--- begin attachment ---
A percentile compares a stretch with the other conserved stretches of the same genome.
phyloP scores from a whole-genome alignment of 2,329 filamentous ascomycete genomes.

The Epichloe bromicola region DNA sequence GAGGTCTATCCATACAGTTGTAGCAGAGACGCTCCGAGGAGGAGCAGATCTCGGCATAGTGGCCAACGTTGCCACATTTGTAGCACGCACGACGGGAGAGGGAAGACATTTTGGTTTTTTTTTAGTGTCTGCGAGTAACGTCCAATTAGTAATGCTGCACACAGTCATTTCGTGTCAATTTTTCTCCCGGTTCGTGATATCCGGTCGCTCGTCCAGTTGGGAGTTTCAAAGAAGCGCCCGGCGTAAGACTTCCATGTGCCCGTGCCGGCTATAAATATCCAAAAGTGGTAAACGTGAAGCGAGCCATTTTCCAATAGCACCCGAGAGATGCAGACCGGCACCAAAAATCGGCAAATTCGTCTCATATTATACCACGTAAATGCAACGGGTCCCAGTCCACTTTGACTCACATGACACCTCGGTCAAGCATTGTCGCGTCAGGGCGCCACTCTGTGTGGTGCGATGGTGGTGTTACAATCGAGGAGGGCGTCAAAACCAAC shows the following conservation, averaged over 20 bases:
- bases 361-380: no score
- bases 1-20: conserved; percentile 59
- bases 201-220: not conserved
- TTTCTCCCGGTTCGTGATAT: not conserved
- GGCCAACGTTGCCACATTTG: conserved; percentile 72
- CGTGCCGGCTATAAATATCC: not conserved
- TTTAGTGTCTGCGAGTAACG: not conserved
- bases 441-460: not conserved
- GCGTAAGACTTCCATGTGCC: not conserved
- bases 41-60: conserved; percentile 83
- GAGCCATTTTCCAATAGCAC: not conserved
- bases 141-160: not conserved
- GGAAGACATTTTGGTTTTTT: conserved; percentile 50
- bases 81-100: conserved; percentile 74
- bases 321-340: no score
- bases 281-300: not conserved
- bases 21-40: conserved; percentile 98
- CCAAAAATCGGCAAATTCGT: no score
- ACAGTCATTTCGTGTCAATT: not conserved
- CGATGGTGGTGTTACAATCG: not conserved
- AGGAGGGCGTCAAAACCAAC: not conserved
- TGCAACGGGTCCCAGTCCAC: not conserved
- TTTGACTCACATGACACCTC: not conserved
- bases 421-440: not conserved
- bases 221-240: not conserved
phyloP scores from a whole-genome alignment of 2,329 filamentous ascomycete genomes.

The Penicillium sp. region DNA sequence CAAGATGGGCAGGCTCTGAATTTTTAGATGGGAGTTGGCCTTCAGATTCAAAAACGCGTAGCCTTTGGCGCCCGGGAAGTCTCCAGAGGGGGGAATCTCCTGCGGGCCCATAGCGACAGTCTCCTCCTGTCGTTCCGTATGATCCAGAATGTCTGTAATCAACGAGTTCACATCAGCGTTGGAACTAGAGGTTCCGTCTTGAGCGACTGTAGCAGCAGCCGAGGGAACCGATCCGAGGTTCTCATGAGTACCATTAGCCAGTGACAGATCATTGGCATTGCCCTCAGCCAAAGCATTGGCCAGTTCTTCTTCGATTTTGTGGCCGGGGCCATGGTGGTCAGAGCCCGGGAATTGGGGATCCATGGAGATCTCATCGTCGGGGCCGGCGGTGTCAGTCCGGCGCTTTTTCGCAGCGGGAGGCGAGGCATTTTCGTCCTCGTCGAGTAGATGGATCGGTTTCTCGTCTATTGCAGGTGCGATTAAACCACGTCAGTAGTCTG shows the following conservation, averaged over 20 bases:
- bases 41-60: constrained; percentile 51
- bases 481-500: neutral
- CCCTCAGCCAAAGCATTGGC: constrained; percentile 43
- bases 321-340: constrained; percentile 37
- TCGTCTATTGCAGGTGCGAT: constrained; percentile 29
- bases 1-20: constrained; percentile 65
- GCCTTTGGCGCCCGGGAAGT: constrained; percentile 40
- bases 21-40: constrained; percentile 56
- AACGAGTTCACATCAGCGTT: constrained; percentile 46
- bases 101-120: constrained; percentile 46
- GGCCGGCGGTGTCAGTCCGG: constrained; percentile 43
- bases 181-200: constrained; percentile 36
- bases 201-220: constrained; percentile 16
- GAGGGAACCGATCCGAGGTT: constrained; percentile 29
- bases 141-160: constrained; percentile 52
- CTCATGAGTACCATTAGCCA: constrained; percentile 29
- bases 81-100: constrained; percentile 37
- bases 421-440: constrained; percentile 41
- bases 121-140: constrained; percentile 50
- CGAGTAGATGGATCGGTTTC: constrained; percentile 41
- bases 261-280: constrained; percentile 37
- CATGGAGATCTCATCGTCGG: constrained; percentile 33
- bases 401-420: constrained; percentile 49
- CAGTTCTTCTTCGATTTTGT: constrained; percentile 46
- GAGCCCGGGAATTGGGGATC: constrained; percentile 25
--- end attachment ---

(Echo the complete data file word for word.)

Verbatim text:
A percentile compares a stretch with the other conserved stretches of the same genome.
phyloP scores from a whole-genome alignment of 2,329 filamentous ascomycete genomes.

The Epichloe bromicola region DNA sequence GAGGTCTATCCATACAGTTGTAGCAGAGACGCTCCGAGGAGGAGCAGATCTCGGCATAGTGGCCAACGTTGCCACATTTGTAGCACGCACGACGGGAGAGGGAAGACATTTTGGTTTTTTTTTAGTGTCTGCGAGTAACGTCCAATTAGTAATGCTGCACACAGTCATTTCGTGTCAATTTTTCTCCCGGTTCGTGATATCCGGTCGCTCGTCCAGTTGGGAGTTTCAAAGAAGCGCCCGGCGTAAGACTTCCATGTGCCCGTGCCGGCTATAAATATCCAAAAGTGGTAAACGTGAAGCGAGCCATTTTCCAATAGCACCCGAGAGATGCAGACCGGCACCAAAAATCGGCAAATTCGTCTCATATTATACCACGTAAATGCAACGGGTCCCAGTCCACTTTGACTCACATGACACCTCGGTCAAGCATTGTCGCGTCAGGGCGCCACTCTGTGTGGTGCGATGGTGGTGTTACAATCGAGGAGGGCGTCAAAACCAAC shows the following conservation, averaged over 20 bases:
- bases 361-380: no score
- bases 1-20: conserved; percentile 59
- bases 201-220: not conserved
- TTTCTCCCGGTTCGTGATAT: not conserved
- GGCCAACGTTGCCACATTTG: conserved; percentile 72
- CGTGCCGGCTATAAATATCC: not conserved
- TTTAGTGTCTGCGAGTAACG: not conserved
- bases 441-460: not conserved
- GCGTAAGACTTCCATGTGCC: not conserved
- bases 41-60: conserved; percentile 83
- GAGCCATTTTCCAATAGCAC: not conserved
- bases 141-160: not conserved
- GGAAGACATTTTGGTTTTTT: conserved; percentile 50
- bases 81-100: conserved; percentile 74
- bases 321-340: no score
- bases 281-300: not conserved
- bases 21-40: conserved; percentile 98
- CCAAAAATCGGCAAATTCGT: no score
- ACAGTCATTTCGTGTCAATT: not conserved
- CGATGGTGGTGTTACAATCG: not conserved
- AGGAGGGCGTCAAAACCAAC: not conserved
- TGCAACGGGTCCCAGTCCAC: not conserved
- TTTGACTCACATGACACCTC: not conserved
- bases 421-440: not conserved
- bases 221-240: not conserved
phyloP scores from a whole-genome alignment of 2,329 filamentous ascomycete genomes.

The Penicillium sp. region DNA sequence CAAGATGGGCAGGCTCTGAATTTTTAGATGGGAGTTGGCCTTCAGATTCAAAAACGCGTAGCCTTTGGCGCCCGGGAAGTCTCCAGAGGGGGGAATCTCCTGCGGGCCCATAGCGACAGTCTCCTCCTGTCGTTCCGTATGATCCAGAATGTCTGTAATCAACGAGTTCACATCAGCGTTGGAACTAGAGGTTCCGTCTTGAGCGACTGTAGCAGCAGCCGAGGGAACCGATCCGAGGTTCTCATGAGTACCATTAGCCAGTGACAGATCATTGGCATTGCCCTCAGCCAAAGCATTGGCCAGTTCTTCTTCGATTTTGTGGCCGGGGCCATGGTGGTCAGAGCCCGGGAATTGGGGATCCATGGAGATCTCATCGTCGGGGCCGGCGGTGTCAGTCCGGCGCTTTTTCGCAGCGGGAGGCGAGGCATTTTCGTCCTCGTCGAGTAGATGGATCGGTTTCTCGTCTATTGCAGGTGCGATTAAACCACGTCAGTAGTCTG shows the following conservation, averaged over 20 bases:
- bases 41-60: constrained; percentile 51
- bases 481-500: neutral
- CCCTCAGCCAAAGCATTGGC: constrained; percentile 43
- bases 321-340: constrained; percentile 37
- TCGTCTATTGCAGGTGCGAT: constrained; percentile 29
- bases 1-20: constrained; percentile 65
- GCCTTTGGCGCCCGGGAAGT: constrained; percentile 40
- bases 21-40: constrained; percentile 56
- AACGAGTTCACATCAGCGTT: constrained; percentile 46
- bases 101-120: constrained; percentile 46
- GGCCGGCGGTGTCAGTCCGG: constrained; percentile 43
- bases 181-200: constrained; percentile 36
- bases 201-220: constrained; percentile 16
- GAGGGAACCGATCCGAGGTT: constrained; percentile 29
- bases 141-160: constrained; percentile 52
- CTCATGAGTACCATTAGCCA: constrained; percentile 29
- bases 81-100: constrained; percentile 37
- bases 421-440: constrained; percentile 41
- bases 121-140: constrained; percentile 50
- CGAGTAGATGGATCGGTTTC: constrained; percentile 41
- bases 261-280: constrained; percentile 37
- CATGGAGATCTCATCGTCGG: constrained; percentile 33
- bases 401-420: constrained; percentile 49
- CAGTTCTTCTTCGATTTTGT: constrained; percentile 46
- GAGCCCGGGAATTGGGGATC: constrained; percentile 25